Misleading, False advertising is covered under the Competition Act , the federal Competition Bureau as well the Provincial Ministry of Consumer and Business Services. File a complaint with both of them. Taking a complaint to the small claim courts can still also be time consuming, and cost prohibative,
As part of its goal to ensure consumers have competitive prices and product choice, the Competition Act prohibits a number of marketing practices.
- Misleading advertising occurs when a claim about a product or service is materially false or misleading, in an attempt to persuade the consumer to buy it.
- Double ticketing occurs when a seller puts two or more prices on a product or service, and the consumer is not charged the lowest price.
- Pyramid selling is a multilevel marketing plan that uses certain specific deceptive means to obtain money (see “Multi-Level Marketing and Pyramid Selling Schemes“).
- Bait and switch occurs when a seller attracts customers by advertising a certain product or service at a bargain price and then persuades the customer to purchase a more expensive item, since the seller does not have reasonable quantities of the advertised item in stock.
Consumers who make a purchase are also protected by laws that prohibit unfair or deceptive trade practices.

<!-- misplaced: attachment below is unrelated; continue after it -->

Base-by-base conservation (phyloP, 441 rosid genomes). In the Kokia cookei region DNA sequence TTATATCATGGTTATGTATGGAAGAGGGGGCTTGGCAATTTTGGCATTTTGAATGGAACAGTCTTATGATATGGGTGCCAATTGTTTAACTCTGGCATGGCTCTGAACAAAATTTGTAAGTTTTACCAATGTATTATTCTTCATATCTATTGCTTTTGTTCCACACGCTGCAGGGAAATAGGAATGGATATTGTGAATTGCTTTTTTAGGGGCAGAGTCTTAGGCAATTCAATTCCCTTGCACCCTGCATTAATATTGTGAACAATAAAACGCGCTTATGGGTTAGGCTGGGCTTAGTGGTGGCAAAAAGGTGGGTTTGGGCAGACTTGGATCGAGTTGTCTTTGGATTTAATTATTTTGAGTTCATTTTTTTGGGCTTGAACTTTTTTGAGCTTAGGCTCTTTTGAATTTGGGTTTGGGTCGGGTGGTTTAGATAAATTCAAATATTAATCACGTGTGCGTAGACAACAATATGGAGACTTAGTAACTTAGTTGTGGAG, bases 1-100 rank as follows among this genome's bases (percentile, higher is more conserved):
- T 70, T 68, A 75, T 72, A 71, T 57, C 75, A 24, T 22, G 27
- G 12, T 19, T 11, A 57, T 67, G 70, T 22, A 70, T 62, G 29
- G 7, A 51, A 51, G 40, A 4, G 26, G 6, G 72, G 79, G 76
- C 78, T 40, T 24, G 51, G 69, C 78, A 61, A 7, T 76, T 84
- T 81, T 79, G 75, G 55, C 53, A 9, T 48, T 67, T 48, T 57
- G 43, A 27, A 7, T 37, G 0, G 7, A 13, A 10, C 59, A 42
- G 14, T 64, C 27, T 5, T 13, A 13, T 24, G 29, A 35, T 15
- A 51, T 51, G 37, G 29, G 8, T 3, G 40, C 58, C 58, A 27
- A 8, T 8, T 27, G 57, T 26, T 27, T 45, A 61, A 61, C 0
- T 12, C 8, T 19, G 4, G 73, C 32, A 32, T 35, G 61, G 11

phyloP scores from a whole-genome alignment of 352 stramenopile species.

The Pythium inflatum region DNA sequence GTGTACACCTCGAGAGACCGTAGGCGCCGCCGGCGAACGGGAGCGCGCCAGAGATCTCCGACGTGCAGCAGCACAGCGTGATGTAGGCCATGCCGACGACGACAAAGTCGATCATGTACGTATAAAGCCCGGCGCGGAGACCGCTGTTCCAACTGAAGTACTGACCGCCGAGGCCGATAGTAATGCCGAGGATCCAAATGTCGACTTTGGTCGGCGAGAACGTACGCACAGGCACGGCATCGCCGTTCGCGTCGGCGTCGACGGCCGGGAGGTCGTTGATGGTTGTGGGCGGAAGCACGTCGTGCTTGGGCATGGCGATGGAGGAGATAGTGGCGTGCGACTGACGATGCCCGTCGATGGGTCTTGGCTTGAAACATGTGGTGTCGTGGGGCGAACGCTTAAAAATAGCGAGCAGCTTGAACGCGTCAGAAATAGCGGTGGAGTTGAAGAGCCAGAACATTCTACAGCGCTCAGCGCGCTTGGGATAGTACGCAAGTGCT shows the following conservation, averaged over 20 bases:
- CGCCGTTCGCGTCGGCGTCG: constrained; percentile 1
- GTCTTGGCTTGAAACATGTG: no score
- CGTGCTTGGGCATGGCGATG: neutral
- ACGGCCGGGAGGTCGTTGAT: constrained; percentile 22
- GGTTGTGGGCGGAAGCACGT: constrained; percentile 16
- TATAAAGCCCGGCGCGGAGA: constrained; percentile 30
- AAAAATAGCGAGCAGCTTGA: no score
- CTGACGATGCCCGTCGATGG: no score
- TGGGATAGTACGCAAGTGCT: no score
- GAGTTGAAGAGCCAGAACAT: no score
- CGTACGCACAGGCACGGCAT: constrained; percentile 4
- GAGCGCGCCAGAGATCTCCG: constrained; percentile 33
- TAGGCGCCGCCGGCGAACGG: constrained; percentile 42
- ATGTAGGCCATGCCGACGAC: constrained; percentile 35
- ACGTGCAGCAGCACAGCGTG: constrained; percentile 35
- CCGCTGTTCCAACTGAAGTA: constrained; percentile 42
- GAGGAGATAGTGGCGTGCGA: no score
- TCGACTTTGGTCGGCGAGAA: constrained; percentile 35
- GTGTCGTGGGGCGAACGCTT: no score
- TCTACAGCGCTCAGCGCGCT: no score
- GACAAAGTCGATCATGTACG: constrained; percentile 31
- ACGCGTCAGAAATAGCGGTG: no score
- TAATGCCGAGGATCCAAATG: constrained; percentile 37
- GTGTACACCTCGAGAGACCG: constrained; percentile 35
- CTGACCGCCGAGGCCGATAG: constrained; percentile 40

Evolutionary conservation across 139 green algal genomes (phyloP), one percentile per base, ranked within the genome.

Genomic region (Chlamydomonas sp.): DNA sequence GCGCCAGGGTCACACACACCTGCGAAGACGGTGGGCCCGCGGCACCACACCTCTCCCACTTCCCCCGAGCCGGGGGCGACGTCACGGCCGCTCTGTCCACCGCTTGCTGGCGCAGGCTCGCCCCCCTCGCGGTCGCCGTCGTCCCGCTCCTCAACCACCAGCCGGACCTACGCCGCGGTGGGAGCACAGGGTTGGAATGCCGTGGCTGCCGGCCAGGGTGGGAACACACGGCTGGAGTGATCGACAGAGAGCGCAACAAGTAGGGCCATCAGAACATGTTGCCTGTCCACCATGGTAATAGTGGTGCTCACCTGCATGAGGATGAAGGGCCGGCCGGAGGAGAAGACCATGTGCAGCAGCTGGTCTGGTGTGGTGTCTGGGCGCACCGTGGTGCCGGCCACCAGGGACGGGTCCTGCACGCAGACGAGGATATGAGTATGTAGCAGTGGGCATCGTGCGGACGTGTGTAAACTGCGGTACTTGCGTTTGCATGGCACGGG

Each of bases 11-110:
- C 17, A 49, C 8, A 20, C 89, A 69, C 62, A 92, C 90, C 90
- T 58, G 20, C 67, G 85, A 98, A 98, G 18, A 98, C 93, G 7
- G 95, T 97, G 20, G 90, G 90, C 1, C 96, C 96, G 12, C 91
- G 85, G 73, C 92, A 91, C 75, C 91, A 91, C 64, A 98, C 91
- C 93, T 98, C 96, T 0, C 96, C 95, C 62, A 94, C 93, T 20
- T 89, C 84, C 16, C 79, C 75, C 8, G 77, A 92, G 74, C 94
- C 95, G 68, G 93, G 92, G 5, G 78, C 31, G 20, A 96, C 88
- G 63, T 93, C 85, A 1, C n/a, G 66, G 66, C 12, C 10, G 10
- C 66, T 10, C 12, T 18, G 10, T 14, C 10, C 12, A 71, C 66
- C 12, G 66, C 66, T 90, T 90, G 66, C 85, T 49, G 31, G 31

Consumers may complain to the Government of Canada about any of these practices even when they have no intention of buying the product. Consumers may contact the Competition Bureau to file a complaint or obtain additional information at 1-800-348-5358 or www.competitionbureau.gc.ca under the Enquiries and Complaints section. When the matter relates to labeling or advertising of food, contact the Canadian Food Inspection Agency at 1-800-442-2342. You may also contact your provincial or territorial consumer affairs office.
You may also complain to THE USLESS, PRETENTIOUS Advertising Standards Canada about misleading advertising. This non-governmental body is made up of advertisers, representatives from advertising agencies and the media, and consumers. It PRETENDS IT discourages false or misleading advertising by its members through codes of conduct. https://thenonconformer.wordpress.com/2010/01/18/so-much-for-any-promised-consumer-protecton/